5. It’s all about perspective. Every life has struggles, whether you’re homeless, middle class and employed or independently wealthy.
    If you’re healthy and have enough to eat, everything else is small stuff. And you know what they say about the small stuff…

    1. Yep! All about perspective is totally right…unfortunately, not everyone shares this view sometimes! At the end of the day, we’re incredibly lucky and you’re right that most of our concerns are small in the grand scheme of things! Thanks Nat, and hope all is well with you! Xoxo

  6. I really enjoyed this post. Thank you for giving another perspective towards the digital nomad lifestyle. I have a well-paid job on a 9-month contract that I enjoy on the whole and that allows me time off to travel often and actually be part of the experience instead of online for most of it. On the side I blog about my travels for fun and earn little or nothing for it. Whilst I’d love to move and work abroad, having a stable income and being able to spend it on what I want is reassuring. Travel bloggers need to be careful when promoting an “escape from boring 9-5 life” – it’s not always the best option for everyone.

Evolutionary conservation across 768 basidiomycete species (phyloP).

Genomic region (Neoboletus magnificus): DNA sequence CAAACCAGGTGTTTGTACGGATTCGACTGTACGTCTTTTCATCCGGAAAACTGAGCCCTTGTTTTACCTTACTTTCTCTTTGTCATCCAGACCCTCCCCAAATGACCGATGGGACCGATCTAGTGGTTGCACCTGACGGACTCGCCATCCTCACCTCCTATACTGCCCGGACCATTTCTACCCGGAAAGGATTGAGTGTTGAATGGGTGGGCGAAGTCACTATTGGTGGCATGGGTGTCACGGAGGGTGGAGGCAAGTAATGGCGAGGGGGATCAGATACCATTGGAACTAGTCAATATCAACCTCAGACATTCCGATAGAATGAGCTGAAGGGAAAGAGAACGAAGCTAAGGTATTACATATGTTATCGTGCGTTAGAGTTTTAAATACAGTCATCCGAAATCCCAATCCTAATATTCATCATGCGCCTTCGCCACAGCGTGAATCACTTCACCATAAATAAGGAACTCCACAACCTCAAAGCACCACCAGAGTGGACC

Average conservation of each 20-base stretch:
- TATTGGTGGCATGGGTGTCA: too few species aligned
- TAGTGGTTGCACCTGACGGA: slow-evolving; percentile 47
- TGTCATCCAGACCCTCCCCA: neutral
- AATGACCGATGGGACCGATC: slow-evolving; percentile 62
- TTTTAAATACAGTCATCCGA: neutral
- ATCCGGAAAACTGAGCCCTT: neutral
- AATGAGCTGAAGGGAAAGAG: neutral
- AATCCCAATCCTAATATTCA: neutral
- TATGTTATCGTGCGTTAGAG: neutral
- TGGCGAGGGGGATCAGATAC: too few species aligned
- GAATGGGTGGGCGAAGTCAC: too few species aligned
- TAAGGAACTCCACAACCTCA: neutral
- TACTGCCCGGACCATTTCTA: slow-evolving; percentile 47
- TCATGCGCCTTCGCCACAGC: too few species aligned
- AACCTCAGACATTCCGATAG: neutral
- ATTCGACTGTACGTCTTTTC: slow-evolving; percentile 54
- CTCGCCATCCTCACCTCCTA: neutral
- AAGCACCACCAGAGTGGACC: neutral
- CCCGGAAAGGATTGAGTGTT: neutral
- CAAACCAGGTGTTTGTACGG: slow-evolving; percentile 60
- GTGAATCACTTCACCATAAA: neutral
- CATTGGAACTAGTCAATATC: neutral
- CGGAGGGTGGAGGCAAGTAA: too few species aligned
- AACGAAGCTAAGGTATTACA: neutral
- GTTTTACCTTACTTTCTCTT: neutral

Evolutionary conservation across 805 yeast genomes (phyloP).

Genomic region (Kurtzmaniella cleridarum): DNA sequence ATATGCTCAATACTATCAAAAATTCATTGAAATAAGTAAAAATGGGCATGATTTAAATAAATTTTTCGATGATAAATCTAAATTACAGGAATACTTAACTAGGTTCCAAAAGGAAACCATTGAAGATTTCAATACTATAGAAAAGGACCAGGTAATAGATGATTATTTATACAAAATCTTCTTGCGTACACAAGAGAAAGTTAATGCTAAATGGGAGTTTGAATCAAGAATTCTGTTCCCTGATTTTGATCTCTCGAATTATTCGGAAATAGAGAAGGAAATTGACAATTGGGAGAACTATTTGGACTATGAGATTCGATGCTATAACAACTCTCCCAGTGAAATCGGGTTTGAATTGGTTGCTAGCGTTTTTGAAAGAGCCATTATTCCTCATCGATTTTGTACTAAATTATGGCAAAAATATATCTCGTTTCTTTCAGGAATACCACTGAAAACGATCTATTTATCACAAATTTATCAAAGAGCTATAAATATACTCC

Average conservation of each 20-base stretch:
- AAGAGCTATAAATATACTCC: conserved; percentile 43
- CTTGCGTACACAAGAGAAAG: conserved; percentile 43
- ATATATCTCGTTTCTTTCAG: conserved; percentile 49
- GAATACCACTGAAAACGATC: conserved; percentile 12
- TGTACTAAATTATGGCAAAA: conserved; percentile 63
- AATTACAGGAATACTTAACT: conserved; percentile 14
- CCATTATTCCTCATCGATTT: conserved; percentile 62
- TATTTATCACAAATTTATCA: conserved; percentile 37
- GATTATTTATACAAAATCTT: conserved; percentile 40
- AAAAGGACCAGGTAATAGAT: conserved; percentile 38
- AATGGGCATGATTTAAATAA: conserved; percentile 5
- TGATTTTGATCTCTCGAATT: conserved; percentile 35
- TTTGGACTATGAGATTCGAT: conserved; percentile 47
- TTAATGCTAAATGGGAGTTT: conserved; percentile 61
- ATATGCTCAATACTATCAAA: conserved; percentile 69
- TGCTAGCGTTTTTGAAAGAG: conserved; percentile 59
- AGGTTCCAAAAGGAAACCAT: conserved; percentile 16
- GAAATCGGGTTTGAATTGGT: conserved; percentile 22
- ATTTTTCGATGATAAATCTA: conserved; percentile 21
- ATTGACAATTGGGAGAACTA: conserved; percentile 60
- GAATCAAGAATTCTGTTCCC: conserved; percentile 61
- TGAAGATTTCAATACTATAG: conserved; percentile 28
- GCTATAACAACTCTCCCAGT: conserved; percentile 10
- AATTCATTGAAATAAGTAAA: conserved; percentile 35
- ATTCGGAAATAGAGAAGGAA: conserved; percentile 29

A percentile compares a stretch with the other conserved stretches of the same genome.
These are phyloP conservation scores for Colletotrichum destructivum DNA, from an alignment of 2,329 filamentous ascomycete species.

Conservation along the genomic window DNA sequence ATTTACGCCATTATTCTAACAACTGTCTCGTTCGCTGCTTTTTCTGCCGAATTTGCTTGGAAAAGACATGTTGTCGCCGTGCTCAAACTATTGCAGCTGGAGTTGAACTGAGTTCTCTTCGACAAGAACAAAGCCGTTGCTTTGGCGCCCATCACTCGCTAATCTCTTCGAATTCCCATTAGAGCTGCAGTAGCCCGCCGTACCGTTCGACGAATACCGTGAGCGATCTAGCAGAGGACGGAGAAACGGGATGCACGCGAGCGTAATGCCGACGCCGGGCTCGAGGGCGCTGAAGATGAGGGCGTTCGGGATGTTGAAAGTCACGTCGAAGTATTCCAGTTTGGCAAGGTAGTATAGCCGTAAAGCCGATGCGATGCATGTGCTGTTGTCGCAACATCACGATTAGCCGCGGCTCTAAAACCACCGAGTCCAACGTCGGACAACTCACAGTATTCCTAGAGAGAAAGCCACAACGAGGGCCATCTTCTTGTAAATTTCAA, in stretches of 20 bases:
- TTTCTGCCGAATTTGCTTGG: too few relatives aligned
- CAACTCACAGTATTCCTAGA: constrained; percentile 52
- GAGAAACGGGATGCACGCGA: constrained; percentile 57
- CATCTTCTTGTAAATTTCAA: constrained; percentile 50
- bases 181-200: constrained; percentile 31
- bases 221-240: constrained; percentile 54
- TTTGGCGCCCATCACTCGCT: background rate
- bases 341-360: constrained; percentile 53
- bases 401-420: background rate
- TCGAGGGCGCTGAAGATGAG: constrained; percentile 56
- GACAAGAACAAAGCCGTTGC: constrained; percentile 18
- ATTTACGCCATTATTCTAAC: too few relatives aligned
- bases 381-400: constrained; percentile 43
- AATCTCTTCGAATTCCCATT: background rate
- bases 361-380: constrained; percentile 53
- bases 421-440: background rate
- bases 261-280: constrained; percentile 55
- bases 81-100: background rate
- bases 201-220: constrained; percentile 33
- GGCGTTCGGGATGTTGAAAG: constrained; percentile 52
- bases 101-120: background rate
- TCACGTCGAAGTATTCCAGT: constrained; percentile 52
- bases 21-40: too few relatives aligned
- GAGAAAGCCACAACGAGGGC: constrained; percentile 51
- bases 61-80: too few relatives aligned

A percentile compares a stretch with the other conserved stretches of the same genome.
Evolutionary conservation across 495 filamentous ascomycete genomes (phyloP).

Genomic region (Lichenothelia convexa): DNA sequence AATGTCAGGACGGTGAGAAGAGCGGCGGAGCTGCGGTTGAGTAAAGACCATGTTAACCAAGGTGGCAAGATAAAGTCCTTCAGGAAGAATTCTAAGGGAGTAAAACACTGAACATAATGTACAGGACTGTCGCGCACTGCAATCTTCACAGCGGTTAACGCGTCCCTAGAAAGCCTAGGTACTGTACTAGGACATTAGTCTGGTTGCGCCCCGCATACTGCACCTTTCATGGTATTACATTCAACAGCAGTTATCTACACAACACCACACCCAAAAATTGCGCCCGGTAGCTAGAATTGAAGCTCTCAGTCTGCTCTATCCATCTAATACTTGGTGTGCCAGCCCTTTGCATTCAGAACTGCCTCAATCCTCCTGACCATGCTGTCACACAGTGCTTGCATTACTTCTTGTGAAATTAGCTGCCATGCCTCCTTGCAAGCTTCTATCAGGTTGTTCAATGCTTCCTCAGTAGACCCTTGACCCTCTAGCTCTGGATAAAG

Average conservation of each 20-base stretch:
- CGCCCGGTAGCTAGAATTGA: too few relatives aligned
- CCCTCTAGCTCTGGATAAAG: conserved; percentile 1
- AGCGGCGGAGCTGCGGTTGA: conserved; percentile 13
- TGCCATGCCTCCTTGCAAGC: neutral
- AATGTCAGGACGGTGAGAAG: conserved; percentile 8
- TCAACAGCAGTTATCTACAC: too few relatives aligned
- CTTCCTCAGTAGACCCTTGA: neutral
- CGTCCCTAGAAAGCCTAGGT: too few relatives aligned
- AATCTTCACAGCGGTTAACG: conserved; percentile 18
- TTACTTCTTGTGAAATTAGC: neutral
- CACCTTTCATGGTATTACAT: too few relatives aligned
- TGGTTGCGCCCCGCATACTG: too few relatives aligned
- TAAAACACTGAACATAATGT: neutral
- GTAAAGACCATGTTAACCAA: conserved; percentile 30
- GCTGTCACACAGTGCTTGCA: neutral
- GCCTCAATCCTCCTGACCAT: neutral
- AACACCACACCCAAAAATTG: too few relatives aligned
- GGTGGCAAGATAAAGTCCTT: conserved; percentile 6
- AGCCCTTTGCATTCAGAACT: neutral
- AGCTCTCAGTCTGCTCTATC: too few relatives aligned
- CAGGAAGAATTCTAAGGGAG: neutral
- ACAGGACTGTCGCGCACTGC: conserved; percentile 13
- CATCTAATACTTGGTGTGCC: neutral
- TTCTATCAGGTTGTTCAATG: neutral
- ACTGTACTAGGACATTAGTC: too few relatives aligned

1. Thanks for the perspective, Shannon! One thing I am really proud of in mine and Geoff’s life is that we’ve taken a lot of time and thought over the years to really define what our values are and what’s important to us, and one of them is definitely “freedom.” It sounds like you have a very clear idea of what’s important to you too, and are making choices that give you the stability your like! I think the key is “different strokes for different folks” – I definitely understand that full-time travel is not the ideal for most people :)

  7. Don’t know what I love more. The fact you’re being honest and talking about the struggle – I always tell people – it’s not all milk and honey running around and I try to keep my blog brutally honest. When I’m having a shitty day I say it so, cause reality of travel is as same as reality in life. I love also that you understand and are aware how in a way you are privillaged – being born in a society as yours. Truth to be told – lot of you westerns forget not all of the world has opportunities like you do. Thank you for sharing!